Review: The Tiger Lillies present Corrido de la Sangre
Three men, eleven instruments, one psychedelic puppet show projection.
Billed as "The Godfathers of Alternative Cabaret", The Tiger Lillies take to the stage to tell the story of Maria: a Mexican woman who escapes the clutches of the cartels and of the devil himself. This production is primarily a concert, showcasing the band’s unusual musical stylings and mastery of sinister opera.
Part of the ¡Viva! Festival, the band enter fully made up as reincarnations on Mexico’s iconic ‘Dia de los Muertos’ [Day of the Dead]. From this ominous perspective, they go on to tell a sinister tale of all things surreal, spiritual and political, as they tentatively toe the line with reality.
The unusual combination of sounds is mesmerising; I couldn’t help but tap my toe and smile. One needn’t be an connoisseur of this musical genre to admire some of the instrumental prowess on show. The accordion, bass and drums form the basis for The Tiger Lillies’ characteristic core sound; yet, employing handmade instruments, such as the ukulele bass, to deliver unique resonance make this band stand out even further than their distinctive appearance. What’s more, shrewd use of a theremin and waggleboard provide atmospheric background, which truly transforms this concert into a piece of theatre. I’ve never seen a man play a “mouth harp” before and, judging by the concoction of awe and laughter that rippled around the audience, I wasn’t alone.
Each of the band members brings a separate characterisation to the show. On percussion, Jonas Golland is the strong, silent type, maintaining an ominous, wide-eyed stare throughout. Adrian Stout, as purveyor of all manner of bizarre instruments, lopes around the stage, delivering his storytelling snippets with a suave air of undeniable coolness. And the group is fronted by the enthralling Martin Jacques, whose stylised Berkovian face-pulling marks him as the shrill theatrical leader of the pack. In these roles, the band offer a welcome level of theatrical variation.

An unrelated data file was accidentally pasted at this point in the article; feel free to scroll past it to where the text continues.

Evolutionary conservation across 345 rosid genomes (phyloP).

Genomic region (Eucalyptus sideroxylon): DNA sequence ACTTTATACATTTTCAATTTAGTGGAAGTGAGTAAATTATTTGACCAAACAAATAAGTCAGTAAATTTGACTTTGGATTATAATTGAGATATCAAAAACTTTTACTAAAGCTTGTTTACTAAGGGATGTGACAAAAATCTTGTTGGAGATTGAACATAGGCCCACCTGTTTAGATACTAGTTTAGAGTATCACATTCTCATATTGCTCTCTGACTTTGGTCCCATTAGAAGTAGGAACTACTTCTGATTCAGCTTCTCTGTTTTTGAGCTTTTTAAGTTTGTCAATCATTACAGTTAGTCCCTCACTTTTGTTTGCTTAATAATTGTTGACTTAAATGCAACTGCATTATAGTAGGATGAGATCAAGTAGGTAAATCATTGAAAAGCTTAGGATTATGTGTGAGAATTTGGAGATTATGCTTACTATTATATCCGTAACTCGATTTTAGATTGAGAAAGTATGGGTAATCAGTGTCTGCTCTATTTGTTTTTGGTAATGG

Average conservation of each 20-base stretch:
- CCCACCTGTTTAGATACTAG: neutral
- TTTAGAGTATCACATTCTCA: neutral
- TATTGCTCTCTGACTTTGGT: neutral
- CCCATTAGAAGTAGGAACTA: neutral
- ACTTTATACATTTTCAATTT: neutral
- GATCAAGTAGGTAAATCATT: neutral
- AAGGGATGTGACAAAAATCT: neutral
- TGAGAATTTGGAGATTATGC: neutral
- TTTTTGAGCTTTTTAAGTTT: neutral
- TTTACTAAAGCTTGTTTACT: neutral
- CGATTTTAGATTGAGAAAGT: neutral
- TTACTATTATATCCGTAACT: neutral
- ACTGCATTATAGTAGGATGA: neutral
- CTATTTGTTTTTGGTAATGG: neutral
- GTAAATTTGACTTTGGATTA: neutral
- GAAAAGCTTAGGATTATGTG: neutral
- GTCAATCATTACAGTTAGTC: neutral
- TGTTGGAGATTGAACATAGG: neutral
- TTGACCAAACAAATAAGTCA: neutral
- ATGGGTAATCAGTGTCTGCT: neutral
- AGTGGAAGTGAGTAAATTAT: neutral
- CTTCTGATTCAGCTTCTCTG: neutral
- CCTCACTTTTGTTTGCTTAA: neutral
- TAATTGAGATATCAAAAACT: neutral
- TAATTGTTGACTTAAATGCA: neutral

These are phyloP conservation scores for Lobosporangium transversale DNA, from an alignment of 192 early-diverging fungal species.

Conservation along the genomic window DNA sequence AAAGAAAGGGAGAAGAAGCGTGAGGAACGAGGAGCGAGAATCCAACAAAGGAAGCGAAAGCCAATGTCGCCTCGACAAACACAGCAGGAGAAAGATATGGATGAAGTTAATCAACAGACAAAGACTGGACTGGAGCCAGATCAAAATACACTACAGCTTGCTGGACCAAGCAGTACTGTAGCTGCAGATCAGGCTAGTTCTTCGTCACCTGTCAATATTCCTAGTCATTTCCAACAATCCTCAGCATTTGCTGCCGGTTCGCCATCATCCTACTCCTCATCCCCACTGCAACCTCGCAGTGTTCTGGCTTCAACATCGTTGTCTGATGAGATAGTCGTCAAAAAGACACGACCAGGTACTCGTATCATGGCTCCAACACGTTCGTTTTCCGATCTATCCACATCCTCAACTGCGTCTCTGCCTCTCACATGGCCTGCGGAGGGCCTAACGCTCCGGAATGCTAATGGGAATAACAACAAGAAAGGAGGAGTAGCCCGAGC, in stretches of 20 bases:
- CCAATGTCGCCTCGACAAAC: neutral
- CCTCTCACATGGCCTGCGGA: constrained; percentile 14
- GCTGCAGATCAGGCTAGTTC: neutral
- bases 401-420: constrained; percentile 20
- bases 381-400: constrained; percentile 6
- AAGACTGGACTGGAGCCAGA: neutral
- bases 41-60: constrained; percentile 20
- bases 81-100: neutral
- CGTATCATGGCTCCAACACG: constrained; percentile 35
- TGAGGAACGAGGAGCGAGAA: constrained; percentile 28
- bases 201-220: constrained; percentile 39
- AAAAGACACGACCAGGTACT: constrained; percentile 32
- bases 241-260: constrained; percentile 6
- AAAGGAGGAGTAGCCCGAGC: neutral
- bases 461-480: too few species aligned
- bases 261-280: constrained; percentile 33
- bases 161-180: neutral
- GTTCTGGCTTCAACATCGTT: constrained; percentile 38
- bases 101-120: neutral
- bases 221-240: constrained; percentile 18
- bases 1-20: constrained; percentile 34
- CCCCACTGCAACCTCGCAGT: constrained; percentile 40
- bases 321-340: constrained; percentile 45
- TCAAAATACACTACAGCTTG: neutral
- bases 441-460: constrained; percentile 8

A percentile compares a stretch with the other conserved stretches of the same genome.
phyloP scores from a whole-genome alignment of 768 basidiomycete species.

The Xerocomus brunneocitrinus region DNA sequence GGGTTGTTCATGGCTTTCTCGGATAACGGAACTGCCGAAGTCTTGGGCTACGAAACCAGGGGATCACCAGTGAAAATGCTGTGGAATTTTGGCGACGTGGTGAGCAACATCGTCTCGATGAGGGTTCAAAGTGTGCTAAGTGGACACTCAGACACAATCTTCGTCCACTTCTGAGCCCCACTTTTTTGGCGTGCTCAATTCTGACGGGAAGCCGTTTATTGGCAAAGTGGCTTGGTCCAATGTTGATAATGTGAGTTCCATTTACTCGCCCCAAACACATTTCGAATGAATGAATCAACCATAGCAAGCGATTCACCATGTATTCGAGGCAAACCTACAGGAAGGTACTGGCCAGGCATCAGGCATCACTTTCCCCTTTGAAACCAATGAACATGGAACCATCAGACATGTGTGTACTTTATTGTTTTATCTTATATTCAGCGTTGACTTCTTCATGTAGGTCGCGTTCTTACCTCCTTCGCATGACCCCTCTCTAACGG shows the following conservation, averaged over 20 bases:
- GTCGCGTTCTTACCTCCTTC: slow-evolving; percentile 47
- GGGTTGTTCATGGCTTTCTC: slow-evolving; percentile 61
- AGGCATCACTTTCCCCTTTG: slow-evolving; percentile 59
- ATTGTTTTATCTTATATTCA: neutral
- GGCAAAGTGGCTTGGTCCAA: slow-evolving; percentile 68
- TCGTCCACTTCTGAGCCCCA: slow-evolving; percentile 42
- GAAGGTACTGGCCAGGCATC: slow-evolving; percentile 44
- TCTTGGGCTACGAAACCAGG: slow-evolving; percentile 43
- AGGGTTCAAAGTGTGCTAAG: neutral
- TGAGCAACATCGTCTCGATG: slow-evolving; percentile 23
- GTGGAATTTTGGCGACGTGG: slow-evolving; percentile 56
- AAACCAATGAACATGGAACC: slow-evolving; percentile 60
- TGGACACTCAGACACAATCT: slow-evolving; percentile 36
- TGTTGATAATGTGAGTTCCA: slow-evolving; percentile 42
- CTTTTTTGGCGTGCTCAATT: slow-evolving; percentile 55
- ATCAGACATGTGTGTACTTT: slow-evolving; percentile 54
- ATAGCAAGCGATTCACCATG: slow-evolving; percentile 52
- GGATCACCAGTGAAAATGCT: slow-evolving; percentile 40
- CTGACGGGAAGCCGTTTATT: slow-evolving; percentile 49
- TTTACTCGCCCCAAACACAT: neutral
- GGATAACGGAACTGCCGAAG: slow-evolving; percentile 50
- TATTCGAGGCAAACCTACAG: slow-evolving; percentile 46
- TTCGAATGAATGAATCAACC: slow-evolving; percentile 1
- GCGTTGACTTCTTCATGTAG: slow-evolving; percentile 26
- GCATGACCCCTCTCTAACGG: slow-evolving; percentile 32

Particular musical highlights include the ballad of the Devil and the darkly comic song that documents the band’s own death. Backed by monochromatic marionettes of their skeletons, complete with accordion and all, this climactic song is emphatically emoted, whilst compounded by visually striking and eerily funny imagery.
Complementing the sung storytelling, the show is punctuated by excerpts from Astrid Hadad, as the ghostly, passionate voiceover of Maria herself. These intrusions bring both the Spanish voice and real politicised humanity to the tale, preventing it from being just a well-structured album review.
Sewing the production seamlessly together, the varied video projections, courtesy of Mark Holthusen, are entrancing. They frame the action and provide a feast for the senses, bringing a distinct element of Monty Python-esque surreal animation. Saving the performance from the risk of too much similarity, the backdrop combines puppetry with neon lights, overlapping modern art with a quaint nod to simpler times.
The show is utterly transportive, though it’s not always immediately obvious to where. The story dictates the setting as the borderlands between Mexico and the USA, but it feels rather that Corrido de la Sangre is a trip (in every sense of the word) to a colourful, cartoon cabaret.